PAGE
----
For 90 seconds last month, a Los Altos Hills teenager appeared on national television, wowing viewers around the country with his precise and energetic dancing.
As a member of the Mona Sampath Dance Company, which teaches Bollywood dance and fitness, 13-year-old Rishi Iyer danced his way through several tryouts and auditions to make the top 48 finalists on NBC’s “America’s Got Talent.”
Rishi was among 22 company dancers, ages 10-32, competing against approximately 70,000 groups and individuals nationwide for the coveted $1 million top prize.
Although the group failed to advance to the next level, the top 16, as far as Rishi is concerned, they did win something big – the incredible experience, which he wouldn’t trade for anything, he said.
“It was thrilling being among the top 48 teams out of 70,000,” Rishi said. “I met tons of new people, performers and really good human beings.”
Rishi’s “America’s Got Talent” journey began several months ago when he and the team began preparing for their first audition in Hollywood.
After learning the choreography from artistic director Mona Sampath, team members rehearsed for nearly four hours a day for several weeks to perfect their dance routines. Their discipline and determination paid off, and the team cleared its first audition in Hollywood early this year, then the second in Las Vegas in spring, moving up to the top 48 July 20 back in Hollywood.
The routines and costumes changed at each competition, becoming more challenging and creative as they moved up levels, Rishi said. The dancers, clad in bright-colored sequined costumes, combined the fluid grace of Bollywood dancing with fast-paced modern moves for an East-meets-West performance that had the audience on its feet applauding.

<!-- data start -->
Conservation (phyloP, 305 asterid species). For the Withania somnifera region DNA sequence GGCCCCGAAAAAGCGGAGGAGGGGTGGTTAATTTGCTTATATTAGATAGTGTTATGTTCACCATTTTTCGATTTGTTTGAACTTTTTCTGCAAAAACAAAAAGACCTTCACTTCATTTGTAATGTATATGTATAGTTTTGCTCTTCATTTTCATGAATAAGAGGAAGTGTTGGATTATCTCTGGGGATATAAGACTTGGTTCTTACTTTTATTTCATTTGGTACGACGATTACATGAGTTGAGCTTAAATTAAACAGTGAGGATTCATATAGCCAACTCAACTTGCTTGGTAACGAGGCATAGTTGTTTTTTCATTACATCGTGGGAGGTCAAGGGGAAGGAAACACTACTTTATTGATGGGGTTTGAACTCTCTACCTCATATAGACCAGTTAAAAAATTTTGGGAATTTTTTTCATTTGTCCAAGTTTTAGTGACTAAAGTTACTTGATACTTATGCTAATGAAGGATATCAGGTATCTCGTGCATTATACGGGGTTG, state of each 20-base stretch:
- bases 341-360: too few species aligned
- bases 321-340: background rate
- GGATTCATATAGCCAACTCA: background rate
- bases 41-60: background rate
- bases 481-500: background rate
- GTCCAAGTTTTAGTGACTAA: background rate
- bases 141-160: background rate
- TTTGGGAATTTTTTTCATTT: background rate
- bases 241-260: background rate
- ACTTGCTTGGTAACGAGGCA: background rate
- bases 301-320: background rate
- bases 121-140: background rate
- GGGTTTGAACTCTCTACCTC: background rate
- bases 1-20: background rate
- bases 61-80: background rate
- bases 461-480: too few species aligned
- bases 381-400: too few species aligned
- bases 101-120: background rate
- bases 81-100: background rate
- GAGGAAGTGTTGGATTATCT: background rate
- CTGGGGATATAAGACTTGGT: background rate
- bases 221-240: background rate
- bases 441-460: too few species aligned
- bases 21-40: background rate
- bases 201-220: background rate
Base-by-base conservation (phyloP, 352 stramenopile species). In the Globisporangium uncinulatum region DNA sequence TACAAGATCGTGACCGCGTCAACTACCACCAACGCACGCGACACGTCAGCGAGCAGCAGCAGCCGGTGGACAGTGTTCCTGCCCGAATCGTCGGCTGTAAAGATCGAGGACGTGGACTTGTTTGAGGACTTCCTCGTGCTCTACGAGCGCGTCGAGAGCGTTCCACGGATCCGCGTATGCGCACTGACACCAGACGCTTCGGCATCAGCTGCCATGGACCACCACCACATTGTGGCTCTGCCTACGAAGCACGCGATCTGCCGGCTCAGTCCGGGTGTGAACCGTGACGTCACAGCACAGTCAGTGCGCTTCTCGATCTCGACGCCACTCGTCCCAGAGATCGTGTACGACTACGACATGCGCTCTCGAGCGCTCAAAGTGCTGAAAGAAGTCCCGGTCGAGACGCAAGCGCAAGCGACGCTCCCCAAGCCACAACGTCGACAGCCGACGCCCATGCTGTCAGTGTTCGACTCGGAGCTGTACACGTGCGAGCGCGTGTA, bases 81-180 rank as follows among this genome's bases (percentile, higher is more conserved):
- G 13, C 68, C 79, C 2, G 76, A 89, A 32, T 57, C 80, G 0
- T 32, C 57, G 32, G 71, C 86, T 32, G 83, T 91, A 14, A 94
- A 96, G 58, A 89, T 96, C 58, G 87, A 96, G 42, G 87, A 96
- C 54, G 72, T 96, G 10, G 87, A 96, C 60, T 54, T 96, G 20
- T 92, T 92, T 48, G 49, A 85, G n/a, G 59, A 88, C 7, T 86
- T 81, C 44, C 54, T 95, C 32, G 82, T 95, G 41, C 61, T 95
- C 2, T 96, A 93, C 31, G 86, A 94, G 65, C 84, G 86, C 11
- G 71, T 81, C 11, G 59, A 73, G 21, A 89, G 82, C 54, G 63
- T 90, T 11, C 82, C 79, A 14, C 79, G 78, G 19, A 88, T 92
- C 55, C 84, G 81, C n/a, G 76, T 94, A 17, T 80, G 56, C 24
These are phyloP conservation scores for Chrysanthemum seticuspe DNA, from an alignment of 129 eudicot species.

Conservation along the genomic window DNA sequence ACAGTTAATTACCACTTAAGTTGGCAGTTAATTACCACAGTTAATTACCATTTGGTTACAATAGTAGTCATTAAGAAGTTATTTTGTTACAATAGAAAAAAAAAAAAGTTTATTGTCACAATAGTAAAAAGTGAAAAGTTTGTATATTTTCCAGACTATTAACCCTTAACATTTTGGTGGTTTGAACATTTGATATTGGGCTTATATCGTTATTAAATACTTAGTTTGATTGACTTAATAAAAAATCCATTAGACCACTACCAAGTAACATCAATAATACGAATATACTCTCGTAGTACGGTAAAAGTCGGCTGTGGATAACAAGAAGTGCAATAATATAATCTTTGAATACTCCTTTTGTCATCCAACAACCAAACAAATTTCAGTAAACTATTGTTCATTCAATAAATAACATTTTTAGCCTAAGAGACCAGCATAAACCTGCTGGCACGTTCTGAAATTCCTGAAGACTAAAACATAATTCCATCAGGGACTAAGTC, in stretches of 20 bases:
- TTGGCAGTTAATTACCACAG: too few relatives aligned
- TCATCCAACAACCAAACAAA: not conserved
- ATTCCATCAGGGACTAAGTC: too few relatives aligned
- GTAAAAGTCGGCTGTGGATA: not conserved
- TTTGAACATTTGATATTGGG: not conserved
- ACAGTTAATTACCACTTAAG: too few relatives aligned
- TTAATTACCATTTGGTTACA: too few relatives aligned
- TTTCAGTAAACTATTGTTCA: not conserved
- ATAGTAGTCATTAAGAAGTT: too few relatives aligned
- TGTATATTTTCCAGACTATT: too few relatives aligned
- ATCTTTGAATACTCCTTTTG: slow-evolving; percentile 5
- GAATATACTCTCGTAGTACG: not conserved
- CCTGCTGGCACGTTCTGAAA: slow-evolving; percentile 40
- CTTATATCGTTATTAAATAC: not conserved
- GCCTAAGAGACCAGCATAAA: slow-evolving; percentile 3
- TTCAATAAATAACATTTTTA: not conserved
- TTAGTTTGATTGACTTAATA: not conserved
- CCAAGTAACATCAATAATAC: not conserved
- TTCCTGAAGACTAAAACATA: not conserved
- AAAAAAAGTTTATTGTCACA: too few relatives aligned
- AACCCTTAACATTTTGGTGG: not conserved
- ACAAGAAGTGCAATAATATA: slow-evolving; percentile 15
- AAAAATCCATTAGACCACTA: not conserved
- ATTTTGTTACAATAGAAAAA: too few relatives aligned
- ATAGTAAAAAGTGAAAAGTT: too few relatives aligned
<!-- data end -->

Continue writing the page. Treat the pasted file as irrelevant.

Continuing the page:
“Working with (the show’s) choreographers was amazing,” Rishi said. “Our routine went without a hitch – it was flawless.”
Behind every successful young dancer is a committed parent, a role Rishi’s mother, Praba Iyer, has enjoyed playing ever since he was a baby. Chaperoning Rishi through all of his out-of-town “America’s Got Talent” auditions was no picnic, Iyer said. The three trips, each a week long, involved several hours of daily rehearsals; consultations with makeup, costume and choreography departments; and hours and hours of simply waiting around, she said.
But watching Rishi’s passion for dance come alive during rehearsals and onstage made it worthwhile, she added.
“I’ve always told him to find his passion and follow that,” Iyer said.
Rishi’s interest in dance began when he was a baby. He danced before he could walk, bobbing his head and tapping his feet to the music she played in the car, Iyer said.
His Bollywood dance instruction began in their home garage when he was 6. As a 9-year-old in 2006, Rishi was the youngest dancer to join the Mona Sampath Dance Company (formerly Naach). He became a company dancer soon afterward, and the rest is history.
Currently a company dance-camp instructor, Rishi said he hopes to improve his techniques by learning more jazz and hip-hop moves so he can one day become a full-time company instructor.
When he’s not dancing, Rishi likes to play basketball and the piano and is an avid cyclist. He will be a freshman at Gunn High School in Palo Alto in the fall and hopes to become a software engineer like his dad.
To view the dance routine the group performed on “America’s Got Talent,” visit www.desihits.com/news/view/mona-sampath-dance-company-on-america-s-got-talent-20100726.
For more information, visit www.monasampath.com.